Library Ladies- Abbie M. Brooks

Library Ladies- Abbie M. Brooks 1

Abbie M. Brooks

In St. Augustine’s long and storied past, there are many remarkable women recognized as influential members of the community. Emily Lloyd Wilson, for example, was the St. Augustine Historical Society’s first librarian and historian as well as an important community figure for the Republican Party after the Nineteenth Amendment’s passage. Ms. Wilson was also instrumental in compiling some of the Historical Society Library’s key resources on Spanish Colonial Florida. Before Emily Lloyd Wilson, however, there was Abbie M. Brooks. Unlike Emily Wilson, Abbie Brooks’ story is much more mysterious. There is little biographical information available about her, aside from what is mentioned in her surviving diaries and genealogical records. What we do know is that Brooks was born in Cooperstown, Pennsylvania in 1830, and much like Ms. Wilson, was a winter resident of St. Augustine who was greatly interested in the city’s Spanish colonial history.

Most knowledge of Abbie M. Brooks’ personal life comes from her diaries. She lived throughout the South during and in the wake of the Civil War, moving between Tennessee, Alabama, and Georgia through the 1860s, before settling in Atlanta around 1870. At some point in time, she was married and had a daughter, though Brooks’ parents did not approve of the marriage, and there is no mention of who the child’s father was. Brooks’ daughter was given up for adoption shortly after birth, and Abbie’s diaries hardly mention her. As Brooks was the mother of an illegitimate child during the 19th century, this makes a great deal of sense considering societal norms during this time. Another social sin for Abbie was failing to remarry or return home to her parents after her husband passed away in 1867. Surprisingly, she was not living with him at the time of his death, and it greatly affected her financially. Rather than return home penniless and disgraced, Abbie made the decision to go to Florida in search of better fortune. Her goal once there was to publish travel literature. From 1870 until her death in 1914, Brooks would spend her winters in St. Augustine. In 1875, she left Florida for Cuba to do research, and by 1880, she published her first book, Petals Plucked from Sunny Climes. This work was published under the pen name Sylvia Sunshine.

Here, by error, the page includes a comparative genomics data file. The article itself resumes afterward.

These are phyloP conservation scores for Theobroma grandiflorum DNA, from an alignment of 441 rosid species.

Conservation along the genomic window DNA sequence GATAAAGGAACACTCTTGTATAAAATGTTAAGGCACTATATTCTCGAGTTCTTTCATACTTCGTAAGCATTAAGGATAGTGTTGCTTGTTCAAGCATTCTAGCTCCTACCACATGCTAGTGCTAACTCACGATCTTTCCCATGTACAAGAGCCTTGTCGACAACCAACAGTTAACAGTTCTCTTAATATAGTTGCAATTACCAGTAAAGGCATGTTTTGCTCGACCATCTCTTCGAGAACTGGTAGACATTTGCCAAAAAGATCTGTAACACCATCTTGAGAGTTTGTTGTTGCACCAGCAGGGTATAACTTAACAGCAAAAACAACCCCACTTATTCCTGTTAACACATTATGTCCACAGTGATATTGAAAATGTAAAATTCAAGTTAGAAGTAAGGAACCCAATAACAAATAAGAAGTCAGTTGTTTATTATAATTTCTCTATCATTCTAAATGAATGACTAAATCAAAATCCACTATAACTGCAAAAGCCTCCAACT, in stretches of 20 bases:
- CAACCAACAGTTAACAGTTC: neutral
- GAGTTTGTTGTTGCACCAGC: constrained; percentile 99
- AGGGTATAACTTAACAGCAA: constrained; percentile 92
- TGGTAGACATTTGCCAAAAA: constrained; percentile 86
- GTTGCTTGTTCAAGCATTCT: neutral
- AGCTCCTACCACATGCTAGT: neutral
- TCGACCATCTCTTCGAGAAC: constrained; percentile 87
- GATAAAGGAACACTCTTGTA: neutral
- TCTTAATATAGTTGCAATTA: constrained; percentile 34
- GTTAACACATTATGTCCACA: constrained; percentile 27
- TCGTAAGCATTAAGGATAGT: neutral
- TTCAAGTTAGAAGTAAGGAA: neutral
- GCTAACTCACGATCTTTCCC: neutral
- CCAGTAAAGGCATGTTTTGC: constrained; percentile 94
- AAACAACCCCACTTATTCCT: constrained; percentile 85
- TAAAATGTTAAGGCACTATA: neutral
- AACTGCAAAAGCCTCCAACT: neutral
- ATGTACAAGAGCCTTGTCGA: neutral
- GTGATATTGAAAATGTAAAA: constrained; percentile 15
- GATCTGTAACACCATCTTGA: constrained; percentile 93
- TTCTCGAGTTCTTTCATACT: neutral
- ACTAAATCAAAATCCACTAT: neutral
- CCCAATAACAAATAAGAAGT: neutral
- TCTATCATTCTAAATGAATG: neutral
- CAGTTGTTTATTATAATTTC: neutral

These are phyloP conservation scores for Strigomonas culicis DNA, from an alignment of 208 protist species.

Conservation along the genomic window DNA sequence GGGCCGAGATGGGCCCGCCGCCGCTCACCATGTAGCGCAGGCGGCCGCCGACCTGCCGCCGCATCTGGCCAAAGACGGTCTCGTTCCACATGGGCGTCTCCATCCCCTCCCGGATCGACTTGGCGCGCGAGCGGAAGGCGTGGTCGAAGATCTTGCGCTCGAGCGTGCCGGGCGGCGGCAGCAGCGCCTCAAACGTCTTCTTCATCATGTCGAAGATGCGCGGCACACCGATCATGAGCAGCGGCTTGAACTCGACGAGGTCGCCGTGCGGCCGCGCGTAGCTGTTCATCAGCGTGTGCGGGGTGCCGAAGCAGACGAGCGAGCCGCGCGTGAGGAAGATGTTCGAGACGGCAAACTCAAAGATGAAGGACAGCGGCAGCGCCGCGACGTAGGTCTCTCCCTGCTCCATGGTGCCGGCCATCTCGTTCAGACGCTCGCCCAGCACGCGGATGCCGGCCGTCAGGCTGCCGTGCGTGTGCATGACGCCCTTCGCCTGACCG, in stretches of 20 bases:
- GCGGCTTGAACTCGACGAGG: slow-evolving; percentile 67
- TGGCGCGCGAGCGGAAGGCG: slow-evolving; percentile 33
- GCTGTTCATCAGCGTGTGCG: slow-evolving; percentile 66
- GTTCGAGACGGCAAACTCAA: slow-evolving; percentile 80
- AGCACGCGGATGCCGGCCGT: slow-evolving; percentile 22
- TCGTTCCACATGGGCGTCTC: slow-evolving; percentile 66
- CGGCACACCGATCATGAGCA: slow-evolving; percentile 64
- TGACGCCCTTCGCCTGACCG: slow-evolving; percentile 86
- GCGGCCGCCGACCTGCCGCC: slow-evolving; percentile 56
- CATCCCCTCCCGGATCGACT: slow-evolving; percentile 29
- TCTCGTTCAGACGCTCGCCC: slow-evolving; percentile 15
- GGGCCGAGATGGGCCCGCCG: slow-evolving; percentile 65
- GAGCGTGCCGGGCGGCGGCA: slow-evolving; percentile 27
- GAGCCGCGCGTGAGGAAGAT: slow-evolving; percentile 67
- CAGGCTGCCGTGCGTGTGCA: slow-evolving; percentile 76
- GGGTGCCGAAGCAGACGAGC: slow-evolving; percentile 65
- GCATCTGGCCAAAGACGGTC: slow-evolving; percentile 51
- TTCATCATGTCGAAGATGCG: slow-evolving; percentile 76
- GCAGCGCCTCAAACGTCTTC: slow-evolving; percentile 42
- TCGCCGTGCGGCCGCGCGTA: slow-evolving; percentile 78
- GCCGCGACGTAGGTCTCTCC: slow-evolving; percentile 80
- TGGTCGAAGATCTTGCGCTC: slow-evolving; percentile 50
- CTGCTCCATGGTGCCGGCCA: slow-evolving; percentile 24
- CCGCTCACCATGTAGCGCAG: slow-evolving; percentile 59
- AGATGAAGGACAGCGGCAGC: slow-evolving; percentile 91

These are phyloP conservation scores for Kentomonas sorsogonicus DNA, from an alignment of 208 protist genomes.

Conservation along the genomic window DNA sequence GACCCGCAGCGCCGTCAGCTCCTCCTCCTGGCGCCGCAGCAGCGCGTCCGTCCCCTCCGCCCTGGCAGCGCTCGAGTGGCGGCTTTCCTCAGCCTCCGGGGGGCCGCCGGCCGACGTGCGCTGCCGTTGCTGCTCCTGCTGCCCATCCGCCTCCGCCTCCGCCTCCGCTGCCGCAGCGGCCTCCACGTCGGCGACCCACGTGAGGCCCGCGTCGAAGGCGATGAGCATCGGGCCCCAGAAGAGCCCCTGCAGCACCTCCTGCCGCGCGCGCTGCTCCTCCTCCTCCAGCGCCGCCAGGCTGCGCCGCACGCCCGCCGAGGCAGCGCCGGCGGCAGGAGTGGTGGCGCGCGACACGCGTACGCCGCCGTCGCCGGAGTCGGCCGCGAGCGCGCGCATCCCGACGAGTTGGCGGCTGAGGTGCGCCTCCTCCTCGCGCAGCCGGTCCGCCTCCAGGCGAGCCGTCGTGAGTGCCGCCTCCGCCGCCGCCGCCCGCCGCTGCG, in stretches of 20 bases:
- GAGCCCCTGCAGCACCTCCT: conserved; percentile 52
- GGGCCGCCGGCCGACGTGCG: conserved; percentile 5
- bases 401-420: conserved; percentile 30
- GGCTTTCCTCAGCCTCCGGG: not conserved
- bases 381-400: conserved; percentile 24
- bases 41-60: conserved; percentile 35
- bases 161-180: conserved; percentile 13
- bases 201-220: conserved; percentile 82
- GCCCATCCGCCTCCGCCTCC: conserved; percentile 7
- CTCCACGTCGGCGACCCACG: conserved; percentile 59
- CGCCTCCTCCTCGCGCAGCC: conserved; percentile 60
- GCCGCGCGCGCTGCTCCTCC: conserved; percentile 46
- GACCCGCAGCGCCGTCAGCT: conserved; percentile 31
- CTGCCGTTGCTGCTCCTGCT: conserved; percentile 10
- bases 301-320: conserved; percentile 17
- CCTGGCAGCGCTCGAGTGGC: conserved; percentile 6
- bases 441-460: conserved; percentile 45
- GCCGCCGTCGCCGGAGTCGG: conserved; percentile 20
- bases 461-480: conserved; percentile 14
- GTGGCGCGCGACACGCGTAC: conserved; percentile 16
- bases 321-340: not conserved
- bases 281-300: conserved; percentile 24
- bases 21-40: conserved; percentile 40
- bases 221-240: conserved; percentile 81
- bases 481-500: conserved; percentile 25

After getting her book published, Abbie Brooks to travel to Seville in Spain during the 1890s to access archival documents regarding Spanish Florida, making her the first American woman to do so. Her visits yielded an incredible volume of research, and she compiled five volumes of information transcribed and translated from original documents. Much of this information came from the Archives of the Indies, covering Floridian history from approximately 1500 to 1810. The volumes Brooks compiled were eventually sold to the Library of Congress in 1901, though copies also exist in the archival collections of several universities. Throughout the 1880s and 1890s, Abbie kept busy with actively publishing articles concerning St. Augustine and Florida for various newspapers up and down the Atlantic coast as a freelance author. In 1904, Abbie returned to the Spanish Archives in Seville, working to transcribe and translate more documents from Florida’s Spanish colonial past. This second round of research culminated in the 1906 publication of her second book, The Unwritten History of St. Augustine. Though dated, both of her works are considered influential pieces of St. Augustine historiography that were incredibly important.

Ms. Brooks’ interests in history also brought her into contact with Dr. George Carver and Dr. DeWitt Webb, members of the St. Augustine Historical Society. She often provided Dr. Carver with Spanish artifacts that were put on display in the Oldest House and kept in the Society’s collections. At one point, she even purchased and lived in the property at 271 Charlotte Street, which later became the St. Augustine Historical Society Library, which now is used as an exhibit space and administrative building. Despite her invaluable important work, Abbie Brooks never truly was free of poverty, her books never really generating enough revenue for her live comfortably. By the time she passed away, Abbie was living in a single room in the home of Charles and Isabella Hopkins on 50 Water Street. She died in 1914 following a long period of illness, and due to her lack of support, she was buried in an unmarked grave in Woodlawn Cemetery. In 2000, however, family members were able to locate her grave, where they established a marker and celebrated the life of an influential individual who worked to fill in the story of St. Augustine.


Sources Consulted

** All items found in Abbie M. Brooks Bio File

The East Florida Gazette Vol. 18 No. 1 February 1999.

The East Florida Gazette Vol. 10 No. 1 July 1987.

“The Untold Story of Sylvia Sunshine” by Gene Burnett, in Florida Trend April 1987.

“The Abbie Brooks Saga- Family Members Mark Grave of Ancestor They Never Knew” in the St. Augustine Record, November 12, 2000.

“The Mystery of Abbie Brooks” in the St. Augustine Record, November 21, 1999.


Written by Robert Covert